To see a synopsis of each play including play summary, casting and running time, please click the title of the play you are interested in.

The stars on each play indicate the number of times it has been previously produced.

When using any music during the dramatization of a song, the rights for that piece must be acquired before usage. Please follow the guidelines for music rights usage as outlined by The Dramatists' Guild of America



Revisions and First Presbyterian Church

August 09, 2016 by admin in play revisions, Play Writing 0 comments
I did it! I sent an email to the Costumers and Set Designer at First Presbyterian Church, Bonita Springs, Florida to start planning the November and December 2016 productions of my plays at the church. As I was preparing the email, I reviewed the two plays: ALBAN: FIRST MARTYR OF BRITAIN and THE BEST CHRISTMAS PARTY EVER. Though there were a few typos to fix, more importantly there were some revisions that improved the plays! When is revising a play finished? For me, it's still possible and useful to consider before each production. I want to improve my plays I've written, and revising is the way to do it. ALBAN:FIRST MARTYR OF BRITAIN and THE BEST CHRISTMAS PARTY EVER (with the newest revisions!) are available for your church to produce on my website (

University of Oxford Upcoming Visit

August 02, 2016 by admin in play revisions, Play Writing 0 comments
imageIn August I'll be at the University of Oxford studying and meeting with my Drama tutor. I've sent her 5 of my recently written short plays to review. Last year she was very helpful in her critique of my plays. As a teaching tool, she picked up a London newspaper and showed me a photo on the front page. "Is there conflict here?" she asked. "Could you make a play out of it?" "Tell me about the other people in the picture. How do they fit into the action?" What a great exercise! Try it yourself with the Portland Press Herald.


September 21, 2015 by admin in play revisions, Production Advice 0 comments
Three of my plays dealing with international issues of human rights received staged readings at the Snowlion Rep Co on September 10, 2015. I called the program “A Night of Fashion: Three Plays About Clothes, Hair, Shoes, and Makeup.” The title was designed to be ironic. In each play the characters wish to live their own lives dealing with simple things, but are unable because of external forces and people. These plays were DRESS FOR SUCCESS, DRESSED TO KILL, and MAKEUP. The plays take place in Egypt, Nigeria, and Afghanistan. Photos of the actors in the plays are on my Facebook page. The plays were well received by other plawrights and directors. I was stimulated by the comments to develop the characters in the plays more fully and consider their total humanity. In this way characters both protagonists and agonists will be more real for the audience to see and the actors to portray. It was back to the keyboard the following day to make revisions! All for the better. All for better writing.

BLOG on SCATTERED ASHES—New Revisions (September 2015)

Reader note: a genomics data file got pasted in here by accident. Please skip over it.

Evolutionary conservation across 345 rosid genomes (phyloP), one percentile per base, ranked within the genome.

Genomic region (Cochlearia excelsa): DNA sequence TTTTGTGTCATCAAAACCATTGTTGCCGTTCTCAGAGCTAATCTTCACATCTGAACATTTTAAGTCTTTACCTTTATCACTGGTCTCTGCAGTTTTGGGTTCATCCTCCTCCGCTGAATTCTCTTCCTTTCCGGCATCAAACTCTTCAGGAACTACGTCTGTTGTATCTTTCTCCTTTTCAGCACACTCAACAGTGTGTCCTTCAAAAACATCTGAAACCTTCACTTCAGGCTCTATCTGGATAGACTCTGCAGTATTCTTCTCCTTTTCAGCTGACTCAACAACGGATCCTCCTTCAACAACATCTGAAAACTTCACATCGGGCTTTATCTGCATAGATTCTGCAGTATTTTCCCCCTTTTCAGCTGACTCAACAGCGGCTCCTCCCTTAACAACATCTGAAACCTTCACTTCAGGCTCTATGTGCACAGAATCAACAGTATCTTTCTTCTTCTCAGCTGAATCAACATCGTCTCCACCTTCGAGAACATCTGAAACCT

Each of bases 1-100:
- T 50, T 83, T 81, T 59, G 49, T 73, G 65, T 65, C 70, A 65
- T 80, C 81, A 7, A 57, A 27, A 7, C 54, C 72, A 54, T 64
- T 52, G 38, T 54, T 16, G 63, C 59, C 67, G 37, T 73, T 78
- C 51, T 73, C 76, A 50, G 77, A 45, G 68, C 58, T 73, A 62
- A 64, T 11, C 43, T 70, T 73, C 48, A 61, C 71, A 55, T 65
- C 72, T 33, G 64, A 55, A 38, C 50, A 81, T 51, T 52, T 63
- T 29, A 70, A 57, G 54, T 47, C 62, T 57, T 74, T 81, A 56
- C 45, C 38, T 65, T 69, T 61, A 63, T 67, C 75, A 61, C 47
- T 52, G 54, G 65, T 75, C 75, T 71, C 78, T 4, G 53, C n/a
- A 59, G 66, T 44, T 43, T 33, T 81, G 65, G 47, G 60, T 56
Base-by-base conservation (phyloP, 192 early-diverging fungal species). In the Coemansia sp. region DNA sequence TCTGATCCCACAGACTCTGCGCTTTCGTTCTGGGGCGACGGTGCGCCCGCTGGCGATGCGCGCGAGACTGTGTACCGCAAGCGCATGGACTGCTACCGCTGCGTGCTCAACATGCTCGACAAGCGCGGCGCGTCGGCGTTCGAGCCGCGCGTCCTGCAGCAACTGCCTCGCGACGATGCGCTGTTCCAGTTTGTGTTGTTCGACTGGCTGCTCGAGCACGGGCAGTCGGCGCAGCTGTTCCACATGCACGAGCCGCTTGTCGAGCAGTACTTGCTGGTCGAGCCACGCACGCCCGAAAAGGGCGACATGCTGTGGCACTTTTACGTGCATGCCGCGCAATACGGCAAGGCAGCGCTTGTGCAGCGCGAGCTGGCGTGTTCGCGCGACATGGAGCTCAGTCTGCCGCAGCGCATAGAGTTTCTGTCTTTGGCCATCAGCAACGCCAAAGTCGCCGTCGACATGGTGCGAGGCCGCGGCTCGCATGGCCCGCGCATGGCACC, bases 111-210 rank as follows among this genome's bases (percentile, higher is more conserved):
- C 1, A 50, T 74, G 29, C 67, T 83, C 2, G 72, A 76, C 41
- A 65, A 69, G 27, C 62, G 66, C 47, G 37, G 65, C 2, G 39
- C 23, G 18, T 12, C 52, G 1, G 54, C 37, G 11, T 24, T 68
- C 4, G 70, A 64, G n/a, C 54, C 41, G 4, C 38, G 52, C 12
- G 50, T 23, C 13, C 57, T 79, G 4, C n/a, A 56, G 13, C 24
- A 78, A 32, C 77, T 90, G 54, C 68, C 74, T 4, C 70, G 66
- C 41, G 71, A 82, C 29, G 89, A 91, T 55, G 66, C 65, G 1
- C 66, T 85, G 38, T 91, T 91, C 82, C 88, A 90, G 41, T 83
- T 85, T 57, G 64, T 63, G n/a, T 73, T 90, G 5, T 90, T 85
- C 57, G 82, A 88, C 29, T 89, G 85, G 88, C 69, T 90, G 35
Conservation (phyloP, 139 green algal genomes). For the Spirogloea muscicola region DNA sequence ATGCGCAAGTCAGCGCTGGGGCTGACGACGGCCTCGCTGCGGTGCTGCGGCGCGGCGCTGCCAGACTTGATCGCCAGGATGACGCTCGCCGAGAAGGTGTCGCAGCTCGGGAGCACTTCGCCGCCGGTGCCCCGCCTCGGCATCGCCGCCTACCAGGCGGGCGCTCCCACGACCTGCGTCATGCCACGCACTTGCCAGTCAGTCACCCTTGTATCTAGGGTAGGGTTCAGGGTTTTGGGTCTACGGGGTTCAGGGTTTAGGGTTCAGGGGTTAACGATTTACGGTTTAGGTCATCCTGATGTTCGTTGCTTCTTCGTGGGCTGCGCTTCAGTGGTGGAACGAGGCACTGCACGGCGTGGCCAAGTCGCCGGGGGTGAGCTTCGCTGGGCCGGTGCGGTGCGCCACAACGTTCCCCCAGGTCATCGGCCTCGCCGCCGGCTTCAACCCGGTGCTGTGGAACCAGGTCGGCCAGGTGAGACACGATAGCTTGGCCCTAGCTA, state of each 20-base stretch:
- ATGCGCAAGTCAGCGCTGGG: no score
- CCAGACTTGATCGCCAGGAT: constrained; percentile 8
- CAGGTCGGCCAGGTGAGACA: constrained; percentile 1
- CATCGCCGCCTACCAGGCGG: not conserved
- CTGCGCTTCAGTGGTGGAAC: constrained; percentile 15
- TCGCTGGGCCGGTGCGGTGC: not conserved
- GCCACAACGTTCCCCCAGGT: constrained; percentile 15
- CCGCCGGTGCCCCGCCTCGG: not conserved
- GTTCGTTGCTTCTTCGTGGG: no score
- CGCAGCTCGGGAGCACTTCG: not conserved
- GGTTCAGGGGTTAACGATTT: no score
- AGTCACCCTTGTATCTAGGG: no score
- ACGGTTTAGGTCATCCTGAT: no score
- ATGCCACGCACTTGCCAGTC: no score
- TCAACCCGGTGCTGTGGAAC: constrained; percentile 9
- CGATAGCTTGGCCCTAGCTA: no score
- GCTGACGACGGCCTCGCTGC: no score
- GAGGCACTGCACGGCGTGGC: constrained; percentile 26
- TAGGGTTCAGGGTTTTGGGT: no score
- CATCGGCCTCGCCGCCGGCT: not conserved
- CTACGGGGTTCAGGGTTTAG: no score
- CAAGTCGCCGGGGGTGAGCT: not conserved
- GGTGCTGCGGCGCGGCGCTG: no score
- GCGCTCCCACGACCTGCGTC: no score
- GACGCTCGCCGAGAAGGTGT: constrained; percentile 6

September 14, 2015 by admin in play revisions, Production Advice 0 comments
There's nothing like seeing a production or having a reading of your work to stimulate re-writing your play to improve it. Among other works, I asked my tutor, Dr. Lynn Robson, at the University of Oxford to review my play SCATTERED ASHES. We met in early September 2015. She had intriguing suggestions regarding one of the characters, especially since the play was set in a grave yard. Lynn's comments were so helpful that I spoke with the actor whose role would be affected by the changes in the production of SCATTERED ASHES planned for November 2015 at the First Presbyterian Church in Bonita Springs, Florida. He was very enthusiastic about how the changes would enhance the character and make his acting more interesting. I have re-written the play based upon Lynn's suggestions. The Arts Ministry Director at the church found that the changes impacted the play in a very positive manner. Don't be afraid of comments of those that have seen or read your plays. These comments can be keys to finding deeper treasures in your writing. SCATTERED ASHES (with the new revisions as of September 2015) is available for your church. Have you already planned a play for Reformation Sunday this year (or want to start planning for next year)? Doesn't the story of John Wycliffe, the great English reformer and translater of the Bible into English, told by two gravediggers, intrigue you? Or is it one gravedigger and a...?


July 20, 2015 by admin in play revisions, Production Advice 0 comments
One of the great experiences this year has been the opportunity of collaborating with my son in writing my play NYARING. Embedded in my one-act play is a song for which I wrote the lyrics. I asked my son Delvyn who is a composer to write the music for the song. This was the first time we have worked together artistically. Not only was it wonderful to work with my son, but I learned much from the experience. As Delvyn worked on the music, it was clear that certain words and phrases had to be revised to make the overall song work. Such changes made the song build to a musical climax and resolution. Looking back on the experience I realized how the words of the song even without the music were more dramatic with the changes made. There is much to be gained through collaboration. It is exciting to see one's work develop more fully with the input of colleagues through critical review or artistic ideas.